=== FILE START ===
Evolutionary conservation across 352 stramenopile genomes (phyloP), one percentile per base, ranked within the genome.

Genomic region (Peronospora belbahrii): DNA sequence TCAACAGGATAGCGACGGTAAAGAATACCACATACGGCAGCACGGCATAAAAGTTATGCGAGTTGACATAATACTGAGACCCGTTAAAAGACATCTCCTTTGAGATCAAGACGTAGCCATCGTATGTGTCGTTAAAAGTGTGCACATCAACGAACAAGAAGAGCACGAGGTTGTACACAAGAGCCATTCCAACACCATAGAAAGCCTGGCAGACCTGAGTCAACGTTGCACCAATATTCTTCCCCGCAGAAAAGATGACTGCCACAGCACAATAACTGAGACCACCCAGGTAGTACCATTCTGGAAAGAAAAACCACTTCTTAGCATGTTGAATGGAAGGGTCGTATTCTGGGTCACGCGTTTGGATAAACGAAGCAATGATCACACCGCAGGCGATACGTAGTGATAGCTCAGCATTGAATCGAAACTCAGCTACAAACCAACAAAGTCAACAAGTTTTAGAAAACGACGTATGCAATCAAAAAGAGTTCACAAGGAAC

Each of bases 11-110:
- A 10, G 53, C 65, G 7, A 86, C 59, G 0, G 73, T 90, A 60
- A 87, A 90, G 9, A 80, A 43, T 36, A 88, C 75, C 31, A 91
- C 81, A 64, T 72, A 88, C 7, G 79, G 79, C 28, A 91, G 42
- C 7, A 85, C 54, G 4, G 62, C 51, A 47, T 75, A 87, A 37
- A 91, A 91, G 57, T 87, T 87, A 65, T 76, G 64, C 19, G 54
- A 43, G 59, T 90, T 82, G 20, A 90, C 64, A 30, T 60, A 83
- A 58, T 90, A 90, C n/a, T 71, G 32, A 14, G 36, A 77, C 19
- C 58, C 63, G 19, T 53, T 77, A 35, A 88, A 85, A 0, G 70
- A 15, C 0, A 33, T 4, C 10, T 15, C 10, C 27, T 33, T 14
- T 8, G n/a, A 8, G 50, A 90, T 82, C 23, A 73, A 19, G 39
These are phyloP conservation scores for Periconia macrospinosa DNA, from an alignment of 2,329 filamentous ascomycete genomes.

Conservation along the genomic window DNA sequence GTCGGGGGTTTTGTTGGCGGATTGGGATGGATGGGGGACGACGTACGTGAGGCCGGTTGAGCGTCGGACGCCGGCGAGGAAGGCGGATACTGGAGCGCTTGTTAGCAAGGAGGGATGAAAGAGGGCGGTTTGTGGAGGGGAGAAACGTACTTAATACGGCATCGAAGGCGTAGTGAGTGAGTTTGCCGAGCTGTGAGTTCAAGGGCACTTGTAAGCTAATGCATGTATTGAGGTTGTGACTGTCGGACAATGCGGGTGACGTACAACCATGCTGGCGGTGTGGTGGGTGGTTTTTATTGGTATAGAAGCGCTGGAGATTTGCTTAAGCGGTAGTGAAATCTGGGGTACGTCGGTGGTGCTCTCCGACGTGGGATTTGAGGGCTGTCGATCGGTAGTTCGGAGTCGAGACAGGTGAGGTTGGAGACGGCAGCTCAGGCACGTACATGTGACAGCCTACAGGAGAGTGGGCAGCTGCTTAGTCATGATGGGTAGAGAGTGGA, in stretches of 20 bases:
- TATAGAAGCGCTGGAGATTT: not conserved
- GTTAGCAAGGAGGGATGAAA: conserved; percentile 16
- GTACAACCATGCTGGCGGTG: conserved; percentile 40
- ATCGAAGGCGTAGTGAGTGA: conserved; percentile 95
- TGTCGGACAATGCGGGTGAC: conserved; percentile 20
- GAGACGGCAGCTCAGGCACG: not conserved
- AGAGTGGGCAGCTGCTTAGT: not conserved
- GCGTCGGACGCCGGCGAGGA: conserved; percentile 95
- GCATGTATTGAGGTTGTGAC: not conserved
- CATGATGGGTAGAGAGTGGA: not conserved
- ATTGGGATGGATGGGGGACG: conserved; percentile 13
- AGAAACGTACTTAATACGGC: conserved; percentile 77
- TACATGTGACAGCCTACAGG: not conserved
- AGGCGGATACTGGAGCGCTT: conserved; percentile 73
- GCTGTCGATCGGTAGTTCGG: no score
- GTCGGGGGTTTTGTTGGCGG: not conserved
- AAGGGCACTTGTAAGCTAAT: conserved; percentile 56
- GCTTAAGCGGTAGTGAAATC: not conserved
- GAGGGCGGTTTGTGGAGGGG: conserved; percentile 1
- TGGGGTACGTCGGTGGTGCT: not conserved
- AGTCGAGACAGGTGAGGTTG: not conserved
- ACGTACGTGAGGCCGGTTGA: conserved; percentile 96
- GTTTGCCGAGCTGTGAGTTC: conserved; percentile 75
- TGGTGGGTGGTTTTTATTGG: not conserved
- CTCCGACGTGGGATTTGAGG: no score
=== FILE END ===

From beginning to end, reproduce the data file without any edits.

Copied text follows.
Evolutionary conservation across 352 stramenopile genomes (phyloP), one percentile per base, ranked within the genome.

Genomic region (Peronospora belbahrii): DNA sequence TCAACAGGATAGCGACGGTAAAGAATACCACATACGGCAGCACGGCATAAAAGTTATGCGAGTTGACATAATACTGAGACCCGTTAAAAGACATCTCCTTTGAGATCAAGACGTAGCCATCGTATGTGTCGTTAAAAGTGTGCACATCAACGAACAAGAAGAGCACGAGGTTGTACACAAGAGCCATTCCAACACCATAGAAAGCCTGGCAGACCTGAGTCAACGTTGCACCAATATTCTTCCCCGCAGAAAAGATGACTGCCACAGCACAATAACTGAGACCACCCAGGTAGTACCATTCTGGAAAGAAAAACCACTTCTTAGCATGTTGAATGGAAGGGTCGTATTCTGGGTCACGCGTTTGGATAAACGAAGCAATGATCACACCGCAGGCGATACGTAGTGATAGCTCAGCATTGAATCGAAACTCAGCTACAAACCAACAAAGTCAACAAGTTTTAGAAAACGACGTATGCAATCAAAAAGAGTTCACAAGGAAC

Each of bases 11-110:
- A 10, G 53, C 65, G 7, A 86, C 59, G 0, G 73, T 90, A 60
- A 87, A 90, G 9, A 80, A 43, T 36, A 88, C 75, C 31, A 91
- C 81, A 64, T 72, A 88, C 7, G 79, G 79, C 28, A 91, G 42
- C 7, A 85, C 54, G 4, G 62, C 51, A 47, T 75, A 87, A 37
- A 91, A 91, G 57, T 87, T 87, A 65, T 76, G 64, C 19, G 54
- A 43, G 59, T 90, T 82, G 20, A 90, C 64, A 30, T 60, A 83
- A 58, T 90, A 90, C n/a, T 71, G 32, A 14, G 36, A 77, C 19
- C 58, C 63, G 19, T 53, T 77, A 35, A 88, A 85, A 0, G 70
- A 15, C 0, A 33, T 4, C 10, T 15, C 10, C 27, T 33, T 14
- T 8, G n/a, A 8, G 50, A 90, T 82, C 23, A 73, A 19, G 39
These are phyloP conservation scores for Periconia macrospinosa DNA, from an alignment of 2,329 filamentous ascomycete genomes.

Conservation along the genomic window DNA sequence GTCGGGGGTTTTGTTGGCGGATTGGGATGGATGGGGGACGACGTACGTGAGGCCGGTTGAGCGTCGGACGCCGGCGAGGAAGGCGGATACTGGAGCGCTTGTTAGCAAGGAGGGATGAAAGAGGGCGGTTTGTGGAGGGGAGAAACGTACTTAATACGGCATCGAAGGCGTAGTGAGTGAGTTTGCCGAGCTGTGAGTTCAAGGGCACTTGTAAGCTAATGCATGTATTGAGGTTGTGACTGTCGGACAATGCGGGTGACGTACAACCATGCTGGCGGTGTGGTGGGTGGTTTTTATTGGTATAGAAGCGCTGGAGATTTGCTTAAGCGGTAGTGAAATCTGGGGTACGTCGGTGGTGCTCTCCGACGTGGGATTTGAGGGCTGTCGATCGGTAGTTCGGAGTCGAGACAGGTGAGGTTGGAGACGGCAGCTCAGGCACGTACATGTGACAGCCTACAGGAGAGTGGGCAGCTGCTTAGTCATGATGGGTAGAGAGTGGA, in stretches of 20 bases:
- TATAGAAGCGCTGGAGATTT: not conserved
- GTTAGCAAGGAGGGATGAAA: conserved; percentile 16
- GTACAACCATGCTGGCGGTG: conserved; percentile 40
- ATCGAAGGCGTAGTGAGTGA: conserved; percentile 95
- TGTCGGACAATGCGGGTGAC: conserved; percentile 20
- GAGACGGCAGCTCAGGCACG: not conserved
- AGAGTGGGCAGCTGCTTAGT: not conserved
- GCGTCGGACGCCGGCGAGGA: conserved; percentile 95
- GCATGTATTGAGGTTGTGAC: not conserved
- CATGATGGGTAGAGAGTGGA: not conserved
- ATTGGGATGGATGGGGGACG: conserved; percentile 13
- AGAAACGTACTTAATACGGC: conserved; percentile 77
- TACATGTGACAGCCTACAGG: not conserved
- AGGCGGATACTGGAGCGCTT: conserved; percentile 73
- GCTGTCGATCGGTAGTTCGG: no score
- GTCGGGGGTTTTGTTGGCGG: not conserved
- AAGGGCACTTGTAAGCTAAT: conserved; percentile 56
- GCTTAAGCGGTAGTGAAATC: not conserved
- GAGGGCGGTTTGTGGAGGGG: conserved; percentile 1
- TGGGGTACGTCGGTGGTGCT: not conserved
- AGTCGAGACAGGTGAGGTTG: not conserved
- ACGTACGTGAGGCCGGTTGA: conserved; percentile 96
- GTTTGCCGAGCTGTGAGTTC: conserved; percentile 75
- TGGTGGGTGGTTTTTATTGG: not conserved
- CTCCGACGTGGGATTTGAGG: no score